Christopher Robin, a working-class man with a wife and daughter, reconnects with his childhood friend Winnie the Pooh, in an attempt to rediscover himself, and immerse himself again in the joys of life.
This film epitomizes themes of family, love, friendship, and gentleness. The three ‘F’ words can be employed to this film – fun, funny, and feel. It was such a refreshing sight to see the CGI transformation of our beloved Hundred Acre Wood crew, spewing their original A.A. Milne book look, and not the Disney animation look.
The movie dives right into the introduction of its main cast, immediately being exposed to the entire gang – Winnie the Pooh, Tigger, Piglet, Eeyore, Rabbit, Kanga, Roo, and Owl. That being said, if the viewer was not exposed to a lot of Disney in their childhood (if one could call it that after the fact), then it may be a little difficult to comprehend the idea of a young boy named Christopher Robin arriving through the stump of a tree to indulge in a picnic with animals.
Where Goodbye Christopher Robin felt to me as much of a more adult-themed film, Disney’s Christopher Robin took a different step and felt much more family-orientated. In that sense, from a personal standpoint, I preferred Goodbye Christopher Robin. Where there were darker themes in the predecessor, the successor took the tone of the movie back into the light a bit. *The Heffalump in the room has been addressed*.
Again, with that all being said, Disney’s Christopher Robin addressed such familial themes such as kinship (duh), love, gentleness, parenthood, and friendship. The vintage-esque reel and live action feel to the film really helped to accentuate these themes. By doing so, it helped to accelerate the story and make us all wonder what the Hundred Acre Wood gang would do next. Sometime within the film, we see a brave Winnie the Pooh adventuring solo through the hustle and bustle of downtown London in search of Christopher Robin – now completely grown up, unbeknownst to Pooh of course.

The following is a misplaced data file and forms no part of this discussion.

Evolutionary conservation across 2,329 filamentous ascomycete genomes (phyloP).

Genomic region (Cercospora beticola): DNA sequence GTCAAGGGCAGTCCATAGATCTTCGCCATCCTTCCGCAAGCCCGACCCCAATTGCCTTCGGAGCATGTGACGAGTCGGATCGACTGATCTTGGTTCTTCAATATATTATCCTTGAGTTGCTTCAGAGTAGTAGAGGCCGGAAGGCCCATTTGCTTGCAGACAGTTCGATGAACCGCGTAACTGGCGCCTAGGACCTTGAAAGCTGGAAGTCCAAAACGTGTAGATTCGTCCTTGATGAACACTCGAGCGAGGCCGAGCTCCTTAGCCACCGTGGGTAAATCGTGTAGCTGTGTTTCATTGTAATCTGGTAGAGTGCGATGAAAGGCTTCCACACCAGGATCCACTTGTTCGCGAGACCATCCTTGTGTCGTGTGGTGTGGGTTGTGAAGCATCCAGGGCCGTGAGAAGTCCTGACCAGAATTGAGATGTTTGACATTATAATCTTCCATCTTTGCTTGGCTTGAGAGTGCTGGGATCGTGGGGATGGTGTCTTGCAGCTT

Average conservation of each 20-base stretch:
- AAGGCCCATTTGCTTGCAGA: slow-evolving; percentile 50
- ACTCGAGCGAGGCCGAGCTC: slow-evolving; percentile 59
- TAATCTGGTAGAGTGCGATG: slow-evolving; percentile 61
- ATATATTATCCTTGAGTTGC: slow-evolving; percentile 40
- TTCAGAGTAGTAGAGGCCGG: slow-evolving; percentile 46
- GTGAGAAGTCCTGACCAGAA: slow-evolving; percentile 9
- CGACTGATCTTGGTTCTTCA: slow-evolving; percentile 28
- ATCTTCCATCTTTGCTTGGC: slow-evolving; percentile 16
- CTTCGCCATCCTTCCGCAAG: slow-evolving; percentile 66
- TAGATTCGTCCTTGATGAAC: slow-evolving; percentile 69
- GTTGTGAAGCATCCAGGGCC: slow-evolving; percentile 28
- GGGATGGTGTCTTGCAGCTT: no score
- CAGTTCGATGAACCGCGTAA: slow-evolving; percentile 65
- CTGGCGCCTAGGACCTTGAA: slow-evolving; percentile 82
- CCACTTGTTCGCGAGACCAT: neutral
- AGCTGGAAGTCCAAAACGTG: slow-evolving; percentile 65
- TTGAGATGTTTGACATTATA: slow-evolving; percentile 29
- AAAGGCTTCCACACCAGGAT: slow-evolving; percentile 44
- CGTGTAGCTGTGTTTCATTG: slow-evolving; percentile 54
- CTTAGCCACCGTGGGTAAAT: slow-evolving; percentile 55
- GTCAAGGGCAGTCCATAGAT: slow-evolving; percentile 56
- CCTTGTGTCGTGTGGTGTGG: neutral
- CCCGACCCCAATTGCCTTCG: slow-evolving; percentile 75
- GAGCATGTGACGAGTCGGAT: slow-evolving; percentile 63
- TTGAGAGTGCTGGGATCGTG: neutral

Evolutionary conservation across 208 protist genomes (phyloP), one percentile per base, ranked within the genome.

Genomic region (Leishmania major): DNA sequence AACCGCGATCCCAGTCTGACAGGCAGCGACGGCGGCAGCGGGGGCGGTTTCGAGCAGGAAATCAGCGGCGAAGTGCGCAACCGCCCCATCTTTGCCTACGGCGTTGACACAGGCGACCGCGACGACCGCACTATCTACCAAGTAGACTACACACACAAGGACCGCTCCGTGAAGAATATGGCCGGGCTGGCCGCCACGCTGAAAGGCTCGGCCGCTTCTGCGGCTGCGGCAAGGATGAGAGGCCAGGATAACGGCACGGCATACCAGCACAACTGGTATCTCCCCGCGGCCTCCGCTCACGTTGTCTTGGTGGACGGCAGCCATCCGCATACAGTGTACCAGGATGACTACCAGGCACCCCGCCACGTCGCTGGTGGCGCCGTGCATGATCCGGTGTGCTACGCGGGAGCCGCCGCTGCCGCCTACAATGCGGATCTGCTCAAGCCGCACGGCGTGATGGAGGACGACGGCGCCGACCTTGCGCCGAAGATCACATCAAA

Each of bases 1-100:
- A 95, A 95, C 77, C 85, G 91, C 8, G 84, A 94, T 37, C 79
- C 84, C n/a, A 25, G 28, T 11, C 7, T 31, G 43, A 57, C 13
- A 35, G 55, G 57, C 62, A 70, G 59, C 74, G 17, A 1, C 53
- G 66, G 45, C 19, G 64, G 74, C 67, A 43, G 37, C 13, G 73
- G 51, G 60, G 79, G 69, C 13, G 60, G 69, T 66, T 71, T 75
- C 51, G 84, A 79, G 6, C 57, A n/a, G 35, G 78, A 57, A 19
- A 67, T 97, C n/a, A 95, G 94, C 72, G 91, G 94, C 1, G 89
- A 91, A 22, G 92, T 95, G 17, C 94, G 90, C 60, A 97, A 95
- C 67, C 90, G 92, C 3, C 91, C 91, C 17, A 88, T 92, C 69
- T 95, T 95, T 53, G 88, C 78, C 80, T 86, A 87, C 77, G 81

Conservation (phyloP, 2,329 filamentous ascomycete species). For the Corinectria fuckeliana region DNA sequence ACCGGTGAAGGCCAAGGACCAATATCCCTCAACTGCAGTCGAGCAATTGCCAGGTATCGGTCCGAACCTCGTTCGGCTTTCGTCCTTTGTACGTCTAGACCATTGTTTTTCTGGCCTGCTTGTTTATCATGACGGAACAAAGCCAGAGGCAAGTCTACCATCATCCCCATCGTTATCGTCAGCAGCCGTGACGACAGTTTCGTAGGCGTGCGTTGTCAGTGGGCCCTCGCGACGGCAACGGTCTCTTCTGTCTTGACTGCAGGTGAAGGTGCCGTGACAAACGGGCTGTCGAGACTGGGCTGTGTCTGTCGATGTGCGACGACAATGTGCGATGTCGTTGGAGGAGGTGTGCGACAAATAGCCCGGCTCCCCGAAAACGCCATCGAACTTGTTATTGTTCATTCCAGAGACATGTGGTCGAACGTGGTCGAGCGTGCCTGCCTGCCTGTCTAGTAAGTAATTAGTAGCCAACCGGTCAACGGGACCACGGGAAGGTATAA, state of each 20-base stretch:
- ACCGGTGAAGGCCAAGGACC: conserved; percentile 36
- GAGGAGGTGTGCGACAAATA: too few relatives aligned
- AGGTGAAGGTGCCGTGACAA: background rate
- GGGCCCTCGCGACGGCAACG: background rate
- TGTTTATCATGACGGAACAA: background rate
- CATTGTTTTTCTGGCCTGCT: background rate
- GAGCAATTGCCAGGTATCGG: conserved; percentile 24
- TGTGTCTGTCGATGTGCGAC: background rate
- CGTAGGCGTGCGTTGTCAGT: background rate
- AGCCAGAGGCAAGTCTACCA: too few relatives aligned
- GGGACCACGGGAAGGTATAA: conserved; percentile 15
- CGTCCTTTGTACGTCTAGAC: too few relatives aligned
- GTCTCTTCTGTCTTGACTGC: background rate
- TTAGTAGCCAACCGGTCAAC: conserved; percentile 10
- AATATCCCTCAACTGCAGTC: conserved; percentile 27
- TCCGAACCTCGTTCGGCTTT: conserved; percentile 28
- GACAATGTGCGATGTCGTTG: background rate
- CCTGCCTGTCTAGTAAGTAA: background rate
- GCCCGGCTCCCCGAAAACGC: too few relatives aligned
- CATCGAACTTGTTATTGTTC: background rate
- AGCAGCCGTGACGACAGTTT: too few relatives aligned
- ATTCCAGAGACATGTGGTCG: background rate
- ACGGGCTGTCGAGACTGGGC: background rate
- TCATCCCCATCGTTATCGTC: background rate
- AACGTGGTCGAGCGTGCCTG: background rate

Ewan McGregor plays a very enthusiastic Christopher Robin, and meshes with his character rather well. Set in the premise of post-World War Two, and just having returned from the war himself, Christopher Robin marries Evelyn (played by Hayley Atwell), and has a daughter named Madeleine (played by Bronte Carmichael). He works as an efficiency manager for a luggage company, comically mimicked by Pooh as “a fish in the sea”. His work-life starts to consume his family life, to the point at which it puts his relationship with his wife and daughter on the fringes.
Originally annoyed by the presence of Pooh in London amidst his now busy life, he slowly begins to remember and recapture his favourite things, like “doing nothing”; eventually coming to the epiphany again that family and friends, whether flesh or plush, was what was most important to him. Madeleine aids Pooh and friends in this endeavour in order to witness for the first time the fun in her father that was widely spoken of throughout the movie by the animals.
For a Disney staple that has widely been regarded as a target for young children, this movie does well to introduce melancholic themes. Artistically and visually, it is a beautiful movie in its own right. The musical score is done very well and changes with the different tones of the film. Life lessons are an abundance in this film for both the young and the old, and is a must watch.